Remote mentoring and wearable devices|Advances in technology have made it possible for people from all over the planet to work together in tandem. This allows for a sharing of knowledge and experience that is unprecedented in all of human history.
It is especially useful for remote mentoring purposes, which wearable tech has made even more viable. The following is an overview of how wearable tech can improve remote mentoring no matter an organization’s needs.
Facilitate Communication Anywhere
The most obvious and advantageous way wearable tech can improve remote mentoring is by facilitating communication between people who are anywhere in the world. Remote work has grown in popularity and it can even be argued that it is an industry in and of itself now.
Although there are other devices that allow communication while on the go, wearable tech undeniably offers additional convenience, especially while doing hands-on work. These devices connect mentors and mentees in a number of different circumstances.
For example, individuals who no longer work at the same company as their mentors may still want to contact them for ideas or advice. They may have connected with a professional living halfway across the world who is now acting as a mentor to them. Wearable tech tears down many of the limits mentorship have traditionally held.
Bring Experts On-Site
Most businesses do not have the time or money to consult with experts. There may not even be any local experts. Wearable tech makes it much easier for employees or even managers to communicate with a remote mentor in real time, on-site.
For example, wearable tech can connect construction workers to professional builders who offer them guidance while on-site. This can be for training purposes when first bringing new employees onboard or at any point throughout an employee’s career when expert help is needed.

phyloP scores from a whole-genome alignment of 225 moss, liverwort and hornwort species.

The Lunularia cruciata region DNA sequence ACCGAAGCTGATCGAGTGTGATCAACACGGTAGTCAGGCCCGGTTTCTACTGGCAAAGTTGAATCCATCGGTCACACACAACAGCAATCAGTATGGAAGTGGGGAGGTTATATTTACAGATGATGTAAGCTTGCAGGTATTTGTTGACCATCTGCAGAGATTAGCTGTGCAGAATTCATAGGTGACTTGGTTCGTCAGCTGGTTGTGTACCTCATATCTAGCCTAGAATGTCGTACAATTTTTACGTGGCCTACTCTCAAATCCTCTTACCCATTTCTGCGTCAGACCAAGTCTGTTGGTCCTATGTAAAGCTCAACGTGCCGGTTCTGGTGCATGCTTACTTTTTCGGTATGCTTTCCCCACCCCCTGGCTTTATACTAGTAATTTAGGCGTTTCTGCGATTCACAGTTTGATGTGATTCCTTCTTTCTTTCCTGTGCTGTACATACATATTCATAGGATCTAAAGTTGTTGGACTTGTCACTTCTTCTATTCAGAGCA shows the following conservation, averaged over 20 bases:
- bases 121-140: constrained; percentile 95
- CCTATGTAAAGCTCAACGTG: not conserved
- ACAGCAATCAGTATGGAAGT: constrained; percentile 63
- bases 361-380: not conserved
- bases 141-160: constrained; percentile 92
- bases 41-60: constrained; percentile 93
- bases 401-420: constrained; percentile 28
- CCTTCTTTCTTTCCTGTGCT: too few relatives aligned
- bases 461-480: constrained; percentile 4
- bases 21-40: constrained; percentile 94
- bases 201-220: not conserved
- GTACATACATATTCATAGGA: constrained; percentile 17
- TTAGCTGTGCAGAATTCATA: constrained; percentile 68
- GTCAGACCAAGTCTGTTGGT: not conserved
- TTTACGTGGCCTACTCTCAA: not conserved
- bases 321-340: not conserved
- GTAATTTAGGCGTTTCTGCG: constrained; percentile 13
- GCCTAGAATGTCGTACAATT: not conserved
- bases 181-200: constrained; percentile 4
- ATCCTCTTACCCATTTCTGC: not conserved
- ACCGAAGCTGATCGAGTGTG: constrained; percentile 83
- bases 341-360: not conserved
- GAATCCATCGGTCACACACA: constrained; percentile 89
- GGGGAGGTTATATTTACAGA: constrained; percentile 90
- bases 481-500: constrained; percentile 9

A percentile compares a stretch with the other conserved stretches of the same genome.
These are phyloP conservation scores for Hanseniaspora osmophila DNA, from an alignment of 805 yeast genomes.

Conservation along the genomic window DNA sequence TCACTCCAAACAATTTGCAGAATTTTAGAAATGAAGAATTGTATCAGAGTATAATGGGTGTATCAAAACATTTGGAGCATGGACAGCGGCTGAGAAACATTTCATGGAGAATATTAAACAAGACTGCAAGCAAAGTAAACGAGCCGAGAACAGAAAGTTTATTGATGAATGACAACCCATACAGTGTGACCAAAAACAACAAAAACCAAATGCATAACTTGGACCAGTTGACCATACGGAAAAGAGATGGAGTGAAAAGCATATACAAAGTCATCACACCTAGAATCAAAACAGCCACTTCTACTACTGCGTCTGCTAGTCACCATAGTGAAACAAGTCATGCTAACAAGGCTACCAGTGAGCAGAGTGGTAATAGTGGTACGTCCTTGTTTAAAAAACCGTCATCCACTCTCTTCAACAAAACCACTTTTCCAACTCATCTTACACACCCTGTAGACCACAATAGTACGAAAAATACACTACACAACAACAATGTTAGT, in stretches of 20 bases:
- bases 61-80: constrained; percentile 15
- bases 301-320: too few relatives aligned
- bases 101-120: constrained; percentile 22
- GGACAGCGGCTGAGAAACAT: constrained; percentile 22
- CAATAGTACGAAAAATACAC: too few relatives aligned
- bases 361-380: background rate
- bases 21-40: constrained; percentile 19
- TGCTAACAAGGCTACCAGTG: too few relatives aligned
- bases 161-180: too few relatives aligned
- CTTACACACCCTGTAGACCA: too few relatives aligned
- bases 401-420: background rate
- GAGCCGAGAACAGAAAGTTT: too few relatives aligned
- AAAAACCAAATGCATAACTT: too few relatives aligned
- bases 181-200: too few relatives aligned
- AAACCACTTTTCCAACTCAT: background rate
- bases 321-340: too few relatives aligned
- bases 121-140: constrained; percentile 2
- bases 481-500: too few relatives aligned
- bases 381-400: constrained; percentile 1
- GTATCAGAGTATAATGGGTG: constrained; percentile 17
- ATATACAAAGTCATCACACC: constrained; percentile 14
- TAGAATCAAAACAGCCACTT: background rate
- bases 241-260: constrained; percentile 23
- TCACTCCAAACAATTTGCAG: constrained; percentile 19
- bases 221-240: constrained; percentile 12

Expert advice on-site at a company’s location may also be needed when major upgrades are being done, such as to a computer network or during the remodeling of a business. Never put off updating your tech because of how integral it is to your everyday business operations.
Wearable tech allows both the mentor and the mentee to connect via a variety of different multimedia types. For example, they can connect via voice, video or even messaging.
Wearable tech can notify employees of new messages or incoming calls, which lets them know immediately when their mentor has responded to them. Because every job is different and individuals have their own preferences, a multimedia approach to remote mentoring is highly beneficial.
Mentors and mentees can change communication methods based on the situation for maximum effectiveness. Different employees may prefer different types of wearable tech as well. For example, some may prefer wireless headphones and a mic while others might benefit most from a smartwatch.
Especially Advantageous in Certain Fields
Wearable tech has a greater advantage in certain fields than in others, even though most industries can find a use for it. The healthcare field,in particular, is benefiting significantly from wearable tech.